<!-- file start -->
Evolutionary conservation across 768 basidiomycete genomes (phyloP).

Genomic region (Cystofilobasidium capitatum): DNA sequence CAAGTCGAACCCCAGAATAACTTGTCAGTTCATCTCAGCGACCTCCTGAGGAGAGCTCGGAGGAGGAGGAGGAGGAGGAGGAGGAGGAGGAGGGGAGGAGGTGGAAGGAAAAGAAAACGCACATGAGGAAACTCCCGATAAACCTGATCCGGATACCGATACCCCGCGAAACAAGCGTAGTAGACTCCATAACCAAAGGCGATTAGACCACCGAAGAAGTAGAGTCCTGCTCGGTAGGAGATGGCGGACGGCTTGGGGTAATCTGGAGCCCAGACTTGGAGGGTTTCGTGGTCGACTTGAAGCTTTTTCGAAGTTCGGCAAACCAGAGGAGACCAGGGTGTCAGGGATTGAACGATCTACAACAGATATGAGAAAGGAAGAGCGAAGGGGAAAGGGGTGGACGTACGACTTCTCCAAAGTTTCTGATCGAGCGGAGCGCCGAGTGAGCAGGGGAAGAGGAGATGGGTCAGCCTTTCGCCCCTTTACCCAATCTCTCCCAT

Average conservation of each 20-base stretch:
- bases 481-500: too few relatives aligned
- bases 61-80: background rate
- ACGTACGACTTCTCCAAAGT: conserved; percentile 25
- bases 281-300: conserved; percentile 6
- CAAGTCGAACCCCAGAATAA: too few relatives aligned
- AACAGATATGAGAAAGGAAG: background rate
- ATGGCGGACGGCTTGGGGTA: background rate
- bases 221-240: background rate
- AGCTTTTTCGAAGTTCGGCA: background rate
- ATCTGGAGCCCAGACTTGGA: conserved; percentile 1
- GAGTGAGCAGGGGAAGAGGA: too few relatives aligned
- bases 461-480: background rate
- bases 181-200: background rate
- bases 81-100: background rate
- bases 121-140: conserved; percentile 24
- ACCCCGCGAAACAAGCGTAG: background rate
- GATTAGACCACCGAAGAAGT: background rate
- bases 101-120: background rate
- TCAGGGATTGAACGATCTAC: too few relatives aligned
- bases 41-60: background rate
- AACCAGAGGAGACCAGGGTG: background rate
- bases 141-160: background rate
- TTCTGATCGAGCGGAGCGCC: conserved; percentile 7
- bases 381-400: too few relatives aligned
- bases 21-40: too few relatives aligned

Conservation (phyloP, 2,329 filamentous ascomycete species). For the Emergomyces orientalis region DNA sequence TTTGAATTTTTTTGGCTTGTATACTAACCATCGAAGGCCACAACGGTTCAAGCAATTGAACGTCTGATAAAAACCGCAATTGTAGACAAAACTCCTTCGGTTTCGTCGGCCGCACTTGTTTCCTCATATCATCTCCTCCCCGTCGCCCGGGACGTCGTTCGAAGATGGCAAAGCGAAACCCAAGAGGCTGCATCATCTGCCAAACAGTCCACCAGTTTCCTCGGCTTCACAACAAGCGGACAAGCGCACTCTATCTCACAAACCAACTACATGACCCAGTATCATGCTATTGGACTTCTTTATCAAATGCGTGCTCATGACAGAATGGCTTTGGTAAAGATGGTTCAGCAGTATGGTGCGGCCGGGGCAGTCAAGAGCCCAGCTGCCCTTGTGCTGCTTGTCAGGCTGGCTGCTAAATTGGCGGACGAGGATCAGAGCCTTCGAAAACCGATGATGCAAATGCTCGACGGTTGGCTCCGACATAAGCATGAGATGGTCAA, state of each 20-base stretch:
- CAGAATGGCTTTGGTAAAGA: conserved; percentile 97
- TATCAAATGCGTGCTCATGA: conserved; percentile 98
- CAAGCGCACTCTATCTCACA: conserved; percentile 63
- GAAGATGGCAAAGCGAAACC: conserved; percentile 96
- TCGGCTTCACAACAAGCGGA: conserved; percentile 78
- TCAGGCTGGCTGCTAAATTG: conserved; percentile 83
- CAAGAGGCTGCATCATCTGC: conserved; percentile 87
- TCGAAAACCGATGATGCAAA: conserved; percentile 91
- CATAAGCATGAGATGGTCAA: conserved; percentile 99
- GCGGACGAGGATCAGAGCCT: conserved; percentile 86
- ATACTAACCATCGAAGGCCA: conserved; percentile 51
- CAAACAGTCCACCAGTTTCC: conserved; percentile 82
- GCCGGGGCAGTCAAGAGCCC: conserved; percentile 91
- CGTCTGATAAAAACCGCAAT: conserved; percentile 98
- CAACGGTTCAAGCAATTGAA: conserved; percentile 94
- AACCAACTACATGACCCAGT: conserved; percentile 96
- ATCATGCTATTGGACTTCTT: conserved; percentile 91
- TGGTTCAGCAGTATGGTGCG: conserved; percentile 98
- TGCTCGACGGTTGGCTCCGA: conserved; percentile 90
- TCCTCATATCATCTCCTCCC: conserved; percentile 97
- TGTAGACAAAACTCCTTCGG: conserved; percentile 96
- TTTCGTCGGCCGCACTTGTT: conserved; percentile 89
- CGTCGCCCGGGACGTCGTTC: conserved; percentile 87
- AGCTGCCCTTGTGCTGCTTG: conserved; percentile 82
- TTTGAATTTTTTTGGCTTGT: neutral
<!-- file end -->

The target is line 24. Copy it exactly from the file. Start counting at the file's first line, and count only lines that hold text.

- AACCAGAGGAGACCAGGGTG: background rate